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On Snyder's paper on Quantized Space-Time

  1. Jan 29, 2008 #1
    I have been trying to work out the mathematical details of H Snyder's 1947 paper, titled http://prola.aps.org/abstract/PR/v71/i1/p38_1" [Broken], and I am stuck at something.

    When the space-time variables are considered as Hermitian operators, and we need to verify that they satisfy Lorentz invariance, I believe we need the quantity speed in the Lorentz transformation equations. My question is, in the context of Snyder's paper, how do we define speed?

    Further, if speed is not required, then how do we prove the Lorentz invariance of these operators?

    Please do guide me on this, if you have an idea of what I am talking about.

    Thank you.
    Last edited by a moderator: May 3, 2017
  2. jcsd
  3. Feb 1, 2008 #2


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    I attempted an answer to your question over on sci.physics.research. But later, I doubted
    whether I had properly understood the real point of your question. Maybe if you
    elaborate your question a bit more, better answers might be forthcoming.
    Last edited by a moderator: May 3, 2017
  4. Feb 1, 2008 #3
    Thanks. OK, I shall try to better elaborate my point.

    The Lorentz transformation equations are, with proper choice of axes are given as in this page: http://en.wikipedia.org/wiki/Lorent...ormation_for_frames_in_standard_configuration.

    The presence of the parameter v for speed is conspicuous in the equations.

    My question is, how do I define v in the context of Snyder's paper, to verify that the paramters x, y, z and t are Lorentz invariant?

    Hope this helps.

  5. Feb 4, 2008 #4


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    That Wiki page doesn't explain clearly that Lorentz transformations are defined by the
    property of preserving the spacetime interval. Look a bit further down that page and
    you'll see:

    s^2 = -c^2(\Delta t)^2 + (\Delta x)^2 + (\Delta y)^2 + (\Delta z)^2

    A Lorentz transformation preserves [itex]s^2[/itex]. Only a subset of these transformations
    (the "boosts") involve velocity. Unfortunately, those are the ones that appear first on the
    Wiki page.

    Snyder is trying to define operators on a Hilbert space which could correspond to the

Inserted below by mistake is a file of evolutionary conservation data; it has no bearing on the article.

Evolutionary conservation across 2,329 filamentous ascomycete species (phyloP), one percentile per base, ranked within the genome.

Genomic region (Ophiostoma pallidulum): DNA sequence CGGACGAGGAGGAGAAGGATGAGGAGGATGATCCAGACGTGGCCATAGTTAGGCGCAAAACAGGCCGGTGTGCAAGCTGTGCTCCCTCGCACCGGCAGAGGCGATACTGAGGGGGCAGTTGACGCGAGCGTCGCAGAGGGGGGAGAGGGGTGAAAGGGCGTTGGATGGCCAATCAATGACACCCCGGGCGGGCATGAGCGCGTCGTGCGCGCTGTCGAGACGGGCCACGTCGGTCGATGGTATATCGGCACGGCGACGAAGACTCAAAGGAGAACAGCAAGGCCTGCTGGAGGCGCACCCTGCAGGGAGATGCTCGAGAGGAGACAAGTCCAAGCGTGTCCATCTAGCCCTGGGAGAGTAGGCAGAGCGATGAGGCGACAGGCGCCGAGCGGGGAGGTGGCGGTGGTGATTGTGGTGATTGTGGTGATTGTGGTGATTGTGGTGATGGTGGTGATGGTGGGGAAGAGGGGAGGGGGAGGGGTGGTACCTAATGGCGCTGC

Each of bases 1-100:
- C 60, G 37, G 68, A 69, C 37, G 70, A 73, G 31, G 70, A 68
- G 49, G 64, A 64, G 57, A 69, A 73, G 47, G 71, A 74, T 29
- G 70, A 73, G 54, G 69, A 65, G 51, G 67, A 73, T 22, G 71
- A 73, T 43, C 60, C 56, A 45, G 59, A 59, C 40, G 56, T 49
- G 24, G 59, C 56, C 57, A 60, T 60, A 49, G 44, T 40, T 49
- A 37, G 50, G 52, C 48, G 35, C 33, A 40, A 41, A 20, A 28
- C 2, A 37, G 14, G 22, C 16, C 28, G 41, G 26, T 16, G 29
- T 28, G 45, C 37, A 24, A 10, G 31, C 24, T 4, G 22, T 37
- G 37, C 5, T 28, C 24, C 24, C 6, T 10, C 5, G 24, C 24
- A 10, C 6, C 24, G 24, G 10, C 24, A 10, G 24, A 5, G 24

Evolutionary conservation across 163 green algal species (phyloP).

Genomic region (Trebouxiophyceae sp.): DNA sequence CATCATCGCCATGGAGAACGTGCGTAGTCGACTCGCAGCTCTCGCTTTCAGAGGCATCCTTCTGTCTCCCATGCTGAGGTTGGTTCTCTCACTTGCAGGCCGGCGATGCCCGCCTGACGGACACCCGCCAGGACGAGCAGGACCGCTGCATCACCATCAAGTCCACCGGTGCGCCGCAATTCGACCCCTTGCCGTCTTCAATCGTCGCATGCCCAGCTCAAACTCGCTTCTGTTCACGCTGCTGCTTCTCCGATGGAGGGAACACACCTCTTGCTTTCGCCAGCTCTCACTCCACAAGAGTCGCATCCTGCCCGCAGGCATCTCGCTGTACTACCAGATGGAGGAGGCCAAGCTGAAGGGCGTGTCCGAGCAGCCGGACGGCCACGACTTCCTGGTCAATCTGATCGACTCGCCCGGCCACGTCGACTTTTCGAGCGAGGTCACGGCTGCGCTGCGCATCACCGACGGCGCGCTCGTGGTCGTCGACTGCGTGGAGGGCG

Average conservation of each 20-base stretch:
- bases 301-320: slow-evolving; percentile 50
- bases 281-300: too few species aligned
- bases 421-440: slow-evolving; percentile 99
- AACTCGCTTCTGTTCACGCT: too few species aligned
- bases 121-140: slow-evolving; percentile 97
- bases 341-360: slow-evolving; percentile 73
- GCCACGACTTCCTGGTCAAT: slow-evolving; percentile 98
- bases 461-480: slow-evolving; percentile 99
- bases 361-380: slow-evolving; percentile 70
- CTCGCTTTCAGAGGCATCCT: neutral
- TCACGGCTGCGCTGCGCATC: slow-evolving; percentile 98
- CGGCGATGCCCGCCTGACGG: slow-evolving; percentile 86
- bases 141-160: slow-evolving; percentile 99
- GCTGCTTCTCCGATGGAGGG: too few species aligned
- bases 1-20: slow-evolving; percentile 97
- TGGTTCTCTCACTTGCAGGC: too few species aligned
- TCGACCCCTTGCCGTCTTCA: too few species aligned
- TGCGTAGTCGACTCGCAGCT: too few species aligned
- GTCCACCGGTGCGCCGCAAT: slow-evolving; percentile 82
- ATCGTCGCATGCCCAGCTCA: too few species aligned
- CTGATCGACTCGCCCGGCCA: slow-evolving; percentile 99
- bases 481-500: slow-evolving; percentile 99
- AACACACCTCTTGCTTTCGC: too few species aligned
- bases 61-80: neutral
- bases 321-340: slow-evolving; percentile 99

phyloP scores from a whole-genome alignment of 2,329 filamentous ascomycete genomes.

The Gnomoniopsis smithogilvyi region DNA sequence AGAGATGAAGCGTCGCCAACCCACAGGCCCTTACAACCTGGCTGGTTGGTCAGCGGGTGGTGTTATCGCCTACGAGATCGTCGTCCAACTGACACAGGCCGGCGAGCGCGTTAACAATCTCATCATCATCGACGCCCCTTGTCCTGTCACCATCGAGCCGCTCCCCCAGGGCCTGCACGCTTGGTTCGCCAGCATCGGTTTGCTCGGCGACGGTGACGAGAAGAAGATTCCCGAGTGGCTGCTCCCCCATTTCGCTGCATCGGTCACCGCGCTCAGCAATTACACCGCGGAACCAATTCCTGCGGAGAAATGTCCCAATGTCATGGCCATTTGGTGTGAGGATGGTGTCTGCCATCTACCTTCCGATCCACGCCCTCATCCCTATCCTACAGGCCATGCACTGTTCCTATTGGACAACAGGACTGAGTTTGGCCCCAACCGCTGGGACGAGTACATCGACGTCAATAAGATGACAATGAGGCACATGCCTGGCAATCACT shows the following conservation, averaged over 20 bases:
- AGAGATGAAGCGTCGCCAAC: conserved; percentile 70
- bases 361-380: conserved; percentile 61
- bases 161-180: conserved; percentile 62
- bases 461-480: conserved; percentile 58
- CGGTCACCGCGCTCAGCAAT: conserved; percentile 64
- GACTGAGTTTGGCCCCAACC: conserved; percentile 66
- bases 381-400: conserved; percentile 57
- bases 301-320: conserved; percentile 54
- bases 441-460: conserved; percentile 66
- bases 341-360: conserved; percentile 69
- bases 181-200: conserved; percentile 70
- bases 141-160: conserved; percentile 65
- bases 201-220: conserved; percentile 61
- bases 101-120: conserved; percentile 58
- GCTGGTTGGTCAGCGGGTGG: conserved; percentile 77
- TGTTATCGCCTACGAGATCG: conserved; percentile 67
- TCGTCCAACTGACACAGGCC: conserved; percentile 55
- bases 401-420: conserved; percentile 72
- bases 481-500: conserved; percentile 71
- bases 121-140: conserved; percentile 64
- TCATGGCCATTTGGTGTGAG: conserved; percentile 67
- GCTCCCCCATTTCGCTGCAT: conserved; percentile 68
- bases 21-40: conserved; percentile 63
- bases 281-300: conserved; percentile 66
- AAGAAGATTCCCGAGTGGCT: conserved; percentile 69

ordinary notion of position -- in some physically sensible way. In particular, he is trying
    to find position-time operators, which I'll call X,Y,Z,T (even though Snyder calls them x,y,z,t
    which are then too easy to confuse with their eigenvalues).

    You don't need to "verify that the parameters x, y, z and t are
    Lorentz invariant". I suspect you're mis-reading Snyder's sentence just before his
    eqn(2) where he says "To find operators x, y, z and t possessing
    Lorentz invariant spectra, we consider [...]". The key word here is "spectra", i.e: the
    set of eigenvalues. The set of all the eigenvalues must be closed under the action
    of the Lorentz generators on the corresponding operators X,Y,Z,T.

    If [itex]L_{\mu\nu}[/itex] are the generators of a Lorentz transformation, Snyder
    must show that [itex][L_{\mu\nu}, S^2] = 0[/itex], where [itex]S^2 := -c^2T^2+X^2+Y^2+Z^2[/itex].
    He must also show that

    [L_{\rho\sigma}, X_\mu] = i(g_{\mu\sigma}X_\rho - g_{\mu\rho}X_\sigma)

    while also having a similar commutation relation between [itex]L_{\mu\nu}[/itex] and
    [itex]P_\mu[/itex] (the 4-momentum translation generator). He also needs a commutation
    relation like [itex][X_\mu, P_\nu] = i g_{\mu\nu} I[/itex] -- to make contact with ordinary QM.
    Oh, and he also needs to show that the operators are Hermitian (if they are to
    represent observable quantities).

    That's enough to show that one has a set of operators that form a plausible quantum
    version of the usual Minkowski space. You don't need an explicit representation of
    the velocity to achieve this.

    BTW, the above is called the "Heisenberg-Poincare" group, and there are far more
    modern treatments. Snyder's tedious treatment is based on representation by
    differential operators on a DeSitter space. For more modern papers, see for example:

    hep-th/0410212 (Chryssomalakos & Okon) and also the Mendes references therein.

    If you google for "Heisenberg-Poincare" you'll probably find more stuff. You
    could also use Google Scholar to find more modern papers which cite
    Synder's paper in their references.

    Related work is known by the (dreadfully misleading) names of "doubly-special"
    and "triply-special" relativity.

    That's the limit of the help I can offer on this subject. If you need more info about
    the Lorentz group, such questions should probably be asked over on the relativity
    forum, or maybe the quantum physics forum.
    Last edited: Feb 4, 2008
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